(AKA Christmas Cactus, Thanksgiving Cactus, Easter Cactus, Crab Claw Cactus, or Schlumbergera)
This showy, low maintenance plant is an indoor star around the holiday season. It blooms in a variety of reds, pinks, salmons, fuchsias, yellow, and pale beiges, I even saw a blue one recently being advertised on-line. They are natives of the coastal mountains of southeastern Brazil. Their native habitat is in high altitude (3,000 to 5,000 feet), moist rain forests where they are epiphytic, meaning they grow either on moss-covered tree branches or in rock crevices filled with decayed leaves and other vegetation, rather than in the ground.
If you're fortunate to have a Holiday cactus but aren't sure what kind of species it is, you can distinguish them by their leaves. Thanksgiving cactus (S. truncate) stem segments have pointed teeth (dentate), often with two large teeth at the end of the segment resembling a crab claw. Christmas cactus (S. x buckleyi) leaves are smoother, scallop-edged segments with somewhat drooping branches. And, Easter cactus (S. gaertneri) have very rounded leaves with small golden bristles at the ends.
Contrary to their “cactus” name, Schlumbergera need moisture and thrive in cooler temperatures making them an ideal house plant. They require humid moist conditions, a plus for most of our coastal residents. Schlumbergera can live outdoors in a shaded area and can be left outside as long as temperatures don't dip below 50 degrees. After that, it's best to bring them in.
With proper care, these plants can live 50 years or more. Here are some pointers for growing them:
- They like to be root-bound and only require transplanting when the soil can no longer provide nutrients, about once every three years or so.
- When repotting, the potting mix should be loose and fast draining; a good slightly acidic cactus soil mix would work well.
- They will produce new growth and leaves when they are exposed to indirect bright light and when temperatures are between 50-70 degrees (their preferred temperature range).
- They can be fertilized every two to four weeks during the growing season using a well-balanced formulation such as 10-10-5. Either liquid fertilizer or a granular slow-release formulation may be used. Be sure to follow directions on the label when applying.
- Holiday Cacti should be allowed to dry out partially though not completely between waterings. Water when the top one or two inches of soil are dry.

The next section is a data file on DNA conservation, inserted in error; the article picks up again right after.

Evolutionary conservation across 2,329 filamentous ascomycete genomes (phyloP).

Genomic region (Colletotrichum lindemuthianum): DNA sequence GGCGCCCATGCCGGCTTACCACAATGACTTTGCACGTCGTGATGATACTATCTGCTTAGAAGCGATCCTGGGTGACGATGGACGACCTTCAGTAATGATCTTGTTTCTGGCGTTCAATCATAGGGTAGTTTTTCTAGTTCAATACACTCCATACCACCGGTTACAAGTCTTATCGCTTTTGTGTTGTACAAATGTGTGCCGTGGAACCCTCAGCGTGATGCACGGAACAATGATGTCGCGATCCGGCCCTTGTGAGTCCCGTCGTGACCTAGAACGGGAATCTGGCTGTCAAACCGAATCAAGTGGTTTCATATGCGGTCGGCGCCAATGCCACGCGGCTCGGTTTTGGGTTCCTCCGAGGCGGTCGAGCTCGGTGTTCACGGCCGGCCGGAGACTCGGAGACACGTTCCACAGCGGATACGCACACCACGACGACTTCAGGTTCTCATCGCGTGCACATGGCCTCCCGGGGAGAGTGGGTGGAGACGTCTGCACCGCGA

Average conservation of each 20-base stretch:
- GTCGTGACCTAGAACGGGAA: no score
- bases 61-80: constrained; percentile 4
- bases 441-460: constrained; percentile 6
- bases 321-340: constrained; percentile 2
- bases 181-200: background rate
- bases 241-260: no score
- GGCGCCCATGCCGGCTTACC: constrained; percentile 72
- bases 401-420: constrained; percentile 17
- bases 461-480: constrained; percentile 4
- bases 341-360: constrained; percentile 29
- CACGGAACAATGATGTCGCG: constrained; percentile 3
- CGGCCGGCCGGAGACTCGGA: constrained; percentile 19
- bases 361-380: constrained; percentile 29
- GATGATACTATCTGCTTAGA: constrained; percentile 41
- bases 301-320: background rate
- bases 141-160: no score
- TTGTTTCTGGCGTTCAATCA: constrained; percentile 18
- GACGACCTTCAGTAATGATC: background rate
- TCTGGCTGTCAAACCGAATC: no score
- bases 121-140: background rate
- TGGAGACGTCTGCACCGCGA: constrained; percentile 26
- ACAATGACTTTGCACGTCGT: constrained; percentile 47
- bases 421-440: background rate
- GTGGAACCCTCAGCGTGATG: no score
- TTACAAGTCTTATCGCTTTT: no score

- Holiday Cacti are temperature and light sensitive. To start their budding cycle, they require short days with 12-14 hours a day in total darkness (even ambient light should be avoided) and cool nighttime temperatures between 50-55 degrees. These conditions should be maintained starting about six to eight weeks ahead of their flowering period.
- While in the budding cycle, water should be reduced. Once buds start to set, regular watering can be resumed, the plant can be moved to a lighter location and temperatures can be increased to between 60-65 degrees.
- Holiday Cacti usually remain in flower for four to six weeks and then will enter a rest period, followed by a new growth cycle. After they have bloomed, they can be pruned and shaped.
- They are super easy to start and you can use the pruned sections to start new plants. Allow the cut ends to dry (callus) for a few days, and then insert them about 1 inch deep in moist, clean potting mix (5 cuttings in a 6-inch pot).
 Amanda Ricker, Chronical Staff Writer, “145-Year-Old Christmas Cactus passed down through family” Dec. 9, 2009
P. Geisel and C. Unruh, Holiday Cacti, Publication 8114, UC Regents, 2004
Perry, Ed. “The Christmas Cactus,” The Stanislaus Sprout, Regents of the University of California, Division of Agriculture and Natural Resources, December 14, 2020
Butte County Master Gardener's Blog, “Cactus from the Rain Forest,” November 26, 2021
Leaf Identification, photo by Beverly Kukuk, used with permission
Pink Holiday Cactus, photo by Beverly Kukuk, used with permission
Christmas Cactus Image by Sabine from Pixabay
Thanksgiving Cactus Image by TonioG from Pixabay
Easter Cactus Image by gwendoline63 from Pixabay